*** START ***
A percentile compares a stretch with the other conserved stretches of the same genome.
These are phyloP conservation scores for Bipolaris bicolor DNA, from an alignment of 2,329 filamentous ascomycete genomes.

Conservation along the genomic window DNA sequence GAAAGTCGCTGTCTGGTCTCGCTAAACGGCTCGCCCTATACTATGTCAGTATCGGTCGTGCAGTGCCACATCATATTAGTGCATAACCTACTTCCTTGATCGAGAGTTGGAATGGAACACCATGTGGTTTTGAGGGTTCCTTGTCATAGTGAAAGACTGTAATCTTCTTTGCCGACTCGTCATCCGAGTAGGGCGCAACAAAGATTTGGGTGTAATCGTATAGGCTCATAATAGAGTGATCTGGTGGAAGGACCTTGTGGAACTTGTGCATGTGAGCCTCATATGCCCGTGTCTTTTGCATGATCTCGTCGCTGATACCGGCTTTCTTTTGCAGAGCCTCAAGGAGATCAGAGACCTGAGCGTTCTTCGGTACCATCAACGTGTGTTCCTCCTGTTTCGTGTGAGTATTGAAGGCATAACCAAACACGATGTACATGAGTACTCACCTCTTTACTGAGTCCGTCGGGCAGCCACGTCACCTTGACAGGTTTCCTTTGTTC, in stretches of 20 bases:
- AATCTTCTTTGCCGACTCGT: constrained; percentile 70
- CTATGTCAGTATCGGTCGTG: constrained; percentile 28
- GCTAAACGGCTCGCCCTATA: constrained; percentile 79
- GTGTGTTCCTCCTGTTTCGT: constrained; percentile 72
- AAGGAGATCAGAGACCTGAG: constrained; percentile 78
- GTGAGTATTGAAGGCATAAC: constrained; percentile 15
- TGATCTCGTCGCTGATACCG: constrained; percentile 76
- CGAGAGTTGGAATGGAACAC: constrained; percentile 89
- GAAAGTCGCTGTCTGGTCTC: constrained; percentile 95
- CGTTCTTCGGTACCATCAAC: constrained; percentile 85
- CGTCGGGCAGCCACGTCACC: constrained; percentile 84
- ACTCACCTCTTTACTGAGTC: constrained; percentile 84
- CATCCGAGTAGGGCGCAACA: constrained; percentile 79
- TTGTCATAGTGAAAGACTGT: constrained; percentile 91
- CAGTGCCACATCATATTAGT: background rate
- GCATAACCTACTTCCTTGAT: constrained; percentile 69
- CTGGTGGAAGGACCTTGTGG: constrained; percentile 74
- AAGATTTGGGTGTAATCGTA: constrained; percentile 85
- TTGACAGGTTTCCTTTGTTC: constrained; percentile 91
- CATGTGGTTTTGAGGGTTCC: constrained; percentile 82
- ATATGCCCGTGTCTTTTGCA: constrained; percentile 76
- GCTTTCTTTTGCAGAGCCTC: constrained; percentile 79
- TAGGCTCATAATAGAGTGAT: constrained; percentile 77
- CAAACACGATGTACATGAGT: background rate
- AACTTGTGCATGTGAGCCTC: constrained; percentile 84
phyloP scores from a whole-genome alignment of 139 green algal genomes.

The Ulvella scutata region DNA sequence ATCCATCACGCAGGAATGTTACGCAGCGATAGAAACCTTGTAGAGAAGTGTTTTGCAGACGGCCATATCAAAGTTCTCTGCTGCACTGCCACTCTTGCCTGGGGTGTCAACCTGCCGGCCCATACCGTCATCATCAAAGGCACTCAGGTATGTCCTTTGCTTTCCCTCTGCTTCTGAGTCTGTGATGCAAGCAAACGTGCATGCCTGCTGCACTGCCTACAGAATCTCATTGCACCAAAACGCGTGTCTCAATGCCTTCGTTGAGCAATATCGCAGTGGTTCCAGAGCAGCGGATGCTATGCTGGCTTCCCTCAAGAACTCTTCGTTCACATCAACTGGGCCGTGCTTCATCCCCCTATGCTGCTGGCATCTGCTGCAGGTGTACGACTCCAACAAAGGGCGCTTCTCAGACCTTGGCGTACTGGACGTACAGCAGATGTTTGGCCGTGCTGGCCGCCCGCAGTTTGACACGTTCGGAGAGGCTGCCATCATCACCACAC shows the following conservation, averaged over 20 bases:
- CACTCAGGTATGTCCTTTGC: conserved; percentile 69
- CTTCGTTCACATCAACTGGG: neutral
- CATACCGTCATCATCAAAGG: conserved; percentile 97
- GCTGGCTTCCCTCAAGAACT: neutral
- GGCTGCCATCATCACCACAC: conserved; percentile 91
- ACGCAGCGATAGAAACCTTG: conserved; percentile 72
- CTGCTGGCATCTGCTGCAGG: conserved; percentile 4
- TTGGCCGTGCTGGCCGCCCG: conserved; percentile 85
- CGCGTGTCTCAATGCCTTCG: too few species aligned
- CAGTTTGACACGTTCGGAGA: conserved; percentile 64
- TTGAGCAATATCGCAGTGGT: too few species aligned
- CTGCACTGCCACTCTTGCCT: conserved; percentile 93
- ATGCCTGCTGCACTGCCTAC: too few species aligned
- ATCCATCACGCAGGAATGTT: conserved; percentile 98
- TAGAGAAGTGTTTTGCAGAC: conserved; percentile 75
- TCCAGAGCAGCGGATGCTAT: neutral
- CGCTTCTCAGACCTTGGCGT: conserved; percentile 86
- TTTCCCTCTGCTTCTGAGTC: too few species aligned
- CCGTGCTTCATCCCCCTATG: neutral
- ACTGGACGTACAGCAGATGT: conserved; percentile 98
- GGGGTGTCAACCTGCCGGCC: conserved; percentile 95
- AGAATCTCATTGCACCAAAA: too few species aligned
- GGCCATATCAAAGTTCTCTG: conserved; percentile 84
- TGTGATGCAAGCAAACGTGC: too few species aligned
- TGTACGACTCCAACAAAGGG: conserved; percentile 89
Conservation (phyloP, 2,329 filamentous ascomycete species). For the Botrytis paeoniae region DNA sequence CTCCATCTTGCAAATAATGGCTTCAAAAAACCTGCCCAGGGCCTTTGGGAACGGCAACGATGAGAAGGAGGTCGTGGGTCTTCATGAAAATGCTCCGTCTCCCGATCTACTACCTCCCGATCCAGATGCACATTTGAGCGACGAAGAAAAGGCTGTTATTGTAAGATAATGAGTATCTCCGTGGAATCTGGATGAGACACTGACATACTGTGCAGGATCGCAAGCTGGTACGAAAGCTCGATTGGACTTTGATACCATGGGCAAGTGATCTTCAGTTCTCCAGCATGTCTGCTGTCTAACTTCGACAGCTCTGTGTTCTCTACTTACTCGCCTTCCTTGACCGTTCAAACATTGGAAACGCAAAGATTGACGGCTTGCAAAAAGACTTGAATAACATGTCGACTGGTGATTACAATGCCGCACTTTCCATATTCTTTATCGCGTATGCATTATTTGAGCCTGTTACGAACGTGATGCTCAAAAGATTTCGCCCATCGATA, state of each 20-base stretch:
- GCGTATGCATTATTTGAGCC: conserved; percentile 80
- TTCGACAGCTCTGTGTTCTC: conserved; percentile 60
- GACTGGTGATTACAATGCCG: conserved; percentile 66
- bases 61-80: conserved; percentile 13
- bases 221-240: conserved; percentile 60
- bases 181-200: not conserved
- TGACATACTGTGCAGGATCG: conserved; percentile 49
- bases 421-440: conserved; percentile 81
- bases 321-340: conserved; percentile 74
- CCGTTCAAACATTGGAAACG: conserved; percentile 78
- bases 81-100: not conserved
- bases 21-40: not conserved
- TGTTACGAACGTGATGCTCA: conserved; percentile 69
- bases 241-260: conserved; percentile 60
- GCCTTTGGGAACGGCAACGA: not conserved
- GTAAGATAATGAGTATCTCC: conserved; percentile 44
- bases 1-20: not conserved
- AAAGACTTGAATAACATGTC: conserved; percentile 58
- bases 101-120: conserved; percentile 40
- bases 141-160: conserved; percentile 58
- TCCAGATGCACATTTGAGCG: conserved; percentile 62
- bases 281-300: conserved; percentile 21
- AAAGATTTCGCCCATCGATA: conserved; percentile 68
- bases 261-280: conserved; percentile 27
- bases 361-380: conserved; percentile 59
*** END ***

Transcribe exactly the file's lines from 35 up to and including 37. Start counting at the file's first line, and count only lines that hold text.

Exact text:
- GGCTGCCATCATCACCACAC: conserved; percentile 91
- ACGCAGCGATAGAAACCTTG: conserved; percentile 72
- CTGCTGGCATCTGCTGCAGG: conserved; percentile 4